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Resolutions


A resolution is a less formal mechanism for dealing with matters of a special or temporary character. While an ordinance, and to a large extent a municipal order, involves a distinctly legislative act, a resolution is simply an expression of the opinion, will or policy of the legislative body on some matter of ministerial business which has come before the body. Resolutions need not be in any particular form and there are no statutory requirements specifying the manner of adoption. Resolutions are normally brought before the legislative body by motion and are approved by voice vote. Resolutions have no binding effect on the city's citizens or, for that matter, on the legislative body. Resolutions are commonly used to:
  1. Honor a group or individual.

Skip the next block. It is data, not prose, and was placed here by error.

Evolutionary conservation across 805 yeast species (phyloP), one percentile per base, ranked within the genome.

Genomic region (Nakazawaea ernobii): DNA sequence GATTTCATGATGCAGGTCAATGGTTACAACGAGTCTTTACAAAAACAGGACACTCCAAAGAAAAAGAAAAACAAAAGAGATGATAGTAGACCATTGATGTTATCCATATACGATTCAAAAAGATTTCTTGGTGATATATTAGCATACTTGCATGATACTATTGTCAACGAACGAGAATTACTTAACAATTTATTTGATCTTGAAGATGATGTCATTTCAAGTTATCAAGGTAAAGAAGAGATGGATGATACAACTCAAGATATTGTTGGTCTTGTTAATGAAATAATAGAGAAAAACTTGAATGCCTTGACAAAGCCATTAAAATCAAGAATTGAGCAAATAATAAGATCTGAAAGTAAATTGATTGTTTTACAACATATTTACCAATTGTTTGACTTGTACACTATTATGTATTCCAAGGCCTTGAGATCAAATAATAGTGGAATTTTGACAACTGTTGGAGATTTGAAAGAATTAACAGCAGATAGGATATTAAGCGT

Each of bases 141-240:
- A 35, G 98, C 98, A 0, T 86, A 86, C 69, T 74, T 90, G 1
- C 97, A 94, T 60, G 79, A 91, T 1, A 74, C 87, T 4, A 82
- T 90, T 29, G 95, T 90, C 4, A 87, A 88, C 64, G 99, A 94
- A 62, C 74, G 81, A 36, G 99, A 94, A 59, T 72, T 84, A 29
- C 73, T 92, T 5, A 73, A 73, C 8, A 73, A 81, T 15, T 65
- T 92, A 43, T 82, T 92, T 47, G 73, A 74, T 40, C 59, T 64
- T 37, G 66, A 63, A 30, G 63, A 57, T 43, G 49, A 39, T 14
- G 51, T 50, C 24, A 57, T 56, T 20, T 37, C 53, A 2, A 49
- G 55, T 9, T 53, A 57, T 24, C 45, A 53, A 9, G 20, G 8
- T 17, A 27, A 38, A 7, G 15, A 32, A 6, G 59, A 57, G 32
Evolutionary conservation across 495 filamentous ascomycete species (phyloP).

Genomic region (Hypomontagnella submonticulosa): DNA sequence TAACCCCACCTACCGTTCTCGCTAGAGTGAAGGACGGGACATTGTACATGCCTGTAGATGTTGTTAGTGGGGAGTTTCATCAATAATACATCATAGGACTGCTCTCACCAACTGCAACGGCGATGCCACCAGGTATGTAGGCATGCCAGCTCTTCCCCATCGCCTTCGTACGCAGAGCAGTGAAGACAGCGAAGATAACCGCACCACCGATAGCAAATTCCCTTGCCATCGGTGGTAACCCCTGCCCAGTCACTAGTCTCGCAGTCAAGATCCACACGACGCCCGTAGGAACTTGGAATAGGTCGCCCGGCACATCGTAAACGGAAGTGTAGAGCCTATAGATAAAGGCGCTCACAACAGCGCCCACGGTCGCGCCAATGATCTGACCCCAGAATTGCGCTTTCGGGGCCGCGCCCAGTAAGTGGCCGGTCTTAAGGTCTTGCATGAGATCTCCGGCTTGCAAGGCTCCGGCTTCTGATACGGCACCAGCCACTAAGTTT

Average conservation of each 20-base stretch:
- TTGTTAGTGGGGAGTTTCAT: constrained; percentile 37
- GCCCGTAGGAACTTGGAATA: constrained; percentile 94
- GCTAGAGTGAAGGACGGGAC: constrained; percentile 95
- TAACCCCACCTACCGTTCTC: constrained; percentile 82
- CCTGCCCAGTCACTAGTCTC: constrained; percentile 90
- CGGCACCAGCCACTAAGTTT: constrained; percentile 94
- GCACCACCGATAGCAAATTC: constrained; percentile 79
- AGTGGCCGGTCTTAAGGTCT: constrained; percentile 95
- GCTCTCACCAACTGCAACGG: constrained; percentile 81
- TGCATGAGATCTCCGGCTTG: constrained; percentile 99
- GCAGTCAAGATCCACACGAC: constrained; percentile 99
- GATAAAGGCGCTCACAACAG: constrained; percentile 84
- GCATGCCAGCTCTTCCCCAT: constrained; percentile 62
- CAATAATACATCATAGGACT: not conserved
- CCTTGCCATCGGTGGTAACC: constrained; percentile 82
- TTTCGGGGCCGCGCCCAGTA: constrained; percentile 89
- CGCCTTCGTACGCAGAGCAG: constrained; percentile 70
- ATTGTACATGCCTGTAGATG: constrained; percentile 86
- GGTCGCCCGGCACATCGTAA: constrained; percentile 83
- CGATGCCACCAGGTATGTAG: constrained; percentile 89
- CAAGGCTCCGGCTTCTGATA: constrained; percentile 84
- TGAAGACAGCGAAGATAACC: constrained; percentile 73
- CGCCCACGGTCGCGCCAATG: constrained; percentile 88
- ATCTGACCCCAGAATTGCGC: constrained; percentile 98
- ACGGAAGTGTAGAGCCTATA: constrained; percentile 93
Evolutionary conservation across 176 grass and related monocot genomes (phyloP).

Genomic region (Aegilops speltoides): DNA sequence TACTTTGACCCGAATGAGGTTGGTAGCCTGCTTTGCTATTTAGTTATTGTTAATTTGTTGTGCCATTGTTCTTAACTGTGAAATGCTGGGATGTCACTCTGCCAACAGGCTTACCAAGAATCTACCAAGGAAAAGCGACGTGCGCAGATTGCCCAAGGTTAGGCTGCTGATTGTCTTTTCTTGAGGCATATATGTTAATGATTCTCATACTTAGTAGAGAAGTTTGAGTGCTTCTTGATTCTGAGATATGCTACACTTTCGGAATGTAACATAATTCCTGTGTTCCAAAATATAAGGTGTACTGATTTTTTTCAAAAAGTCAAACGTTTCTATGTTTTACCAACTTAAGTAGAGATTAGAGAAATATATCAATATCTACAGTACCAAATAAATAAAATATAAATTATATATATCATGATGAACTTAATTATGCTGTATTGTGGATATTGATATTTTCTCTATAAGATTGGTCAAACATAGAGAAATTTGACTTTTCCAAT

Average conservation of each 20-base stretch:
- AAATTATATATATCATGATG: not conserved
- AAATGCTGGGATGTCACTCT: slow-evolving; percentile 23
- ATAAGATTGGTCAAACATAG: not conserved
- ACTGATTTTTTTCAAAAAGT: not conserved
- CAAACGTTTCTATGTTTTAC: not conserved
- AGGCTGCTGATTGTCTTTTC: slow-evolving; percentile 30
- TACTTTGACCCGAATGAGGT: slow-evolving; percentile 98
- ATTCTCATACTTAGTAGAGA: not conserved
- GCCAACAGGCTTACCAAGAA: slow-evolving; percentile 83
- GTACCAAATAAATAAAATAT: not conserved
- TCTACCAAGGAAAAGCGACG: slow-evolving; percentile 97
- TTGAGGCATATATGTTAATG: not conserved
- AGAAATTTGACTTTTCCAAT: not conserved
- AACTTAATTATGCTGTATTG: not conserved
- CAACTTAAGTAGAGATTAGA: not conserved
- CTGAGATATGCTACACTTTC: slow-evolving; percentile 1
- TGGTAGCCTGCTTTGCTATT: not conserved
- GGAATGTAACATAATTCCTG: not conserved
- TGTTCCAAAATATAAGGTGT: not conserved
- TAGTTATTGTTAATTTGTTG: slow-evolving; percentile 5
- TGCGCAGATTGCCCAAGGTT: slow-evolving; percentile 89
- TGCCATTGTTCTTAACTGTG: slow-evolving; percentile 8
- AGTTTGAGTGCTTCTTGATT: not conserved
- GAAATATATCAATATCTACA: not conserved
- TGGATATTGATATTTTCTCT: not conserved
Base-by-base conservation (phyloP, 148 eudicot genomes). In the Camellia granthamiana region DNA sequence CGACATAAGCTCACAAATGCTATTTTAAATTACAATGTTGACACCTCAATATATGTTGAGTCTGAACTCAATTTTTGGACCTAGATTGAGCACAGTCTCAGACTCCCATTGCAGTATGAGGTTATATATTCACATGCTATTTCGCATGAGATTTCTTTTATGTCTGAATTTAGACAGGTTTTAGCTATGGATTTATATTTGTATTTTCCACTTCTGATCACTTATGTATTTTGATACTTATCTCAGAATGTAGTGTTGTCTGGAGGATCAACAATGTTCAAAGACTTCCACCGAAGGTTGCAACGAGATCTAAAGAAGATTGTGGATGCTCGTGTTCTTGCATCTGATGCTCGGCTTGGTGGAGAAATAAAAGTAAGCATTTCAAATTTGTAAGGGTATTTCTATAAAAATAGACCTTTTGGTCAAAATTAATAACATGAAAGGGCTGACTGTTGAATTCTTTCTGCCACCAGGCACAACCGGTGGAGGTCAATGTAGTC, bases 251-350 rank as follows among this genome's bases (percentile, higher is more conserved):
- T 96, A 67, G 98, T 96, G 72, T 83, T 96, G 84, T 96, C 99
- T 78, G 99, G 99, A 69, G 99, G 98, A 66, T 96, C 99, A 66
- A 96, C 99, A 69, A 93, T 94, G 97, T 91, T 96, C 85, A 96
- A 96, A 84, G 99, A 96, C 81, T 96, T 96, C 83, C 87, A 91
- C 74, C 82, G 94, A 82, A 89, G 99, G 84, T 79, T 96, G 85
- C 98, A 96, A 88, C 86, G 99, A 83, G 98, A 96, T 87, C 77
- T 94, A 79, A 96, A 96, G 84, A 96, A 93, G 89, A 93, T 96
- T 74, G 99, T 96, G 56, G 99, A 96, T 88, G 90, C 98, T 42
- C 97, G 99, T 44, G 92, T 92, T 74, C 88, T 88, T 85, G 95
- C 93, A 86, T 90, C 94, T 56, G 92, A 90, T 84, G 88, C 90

2. Take a formal position as a body on an issue, such as a resolution in support of the enactment of a particular law by Congress or the state legislature.
  3. To authorize a study of an issue which will be the basis for later legislative action.
  4. To indicate the legislative body's intent to take some official action at a future time.
  5. To approve a bid or contract. 
Resolutions are, in terms of their legal significance, the equivalent of a motion that has been made and approved. In fact, many times an action accomplished by written resolution could be done just as well by a motion and vote that is recorded in the minutes of the legislative body's meeting. A written resolution does, however, provide a more formal record of an expression of the legislative body's opinion which is often useful if it is to be conveyed to outside parties.

NOTE: At times, a resolution may be required in conjunction with a grant or participation in a government program. The legislative body should consult the terms of the grant or program to determine the requirements for such a resolution.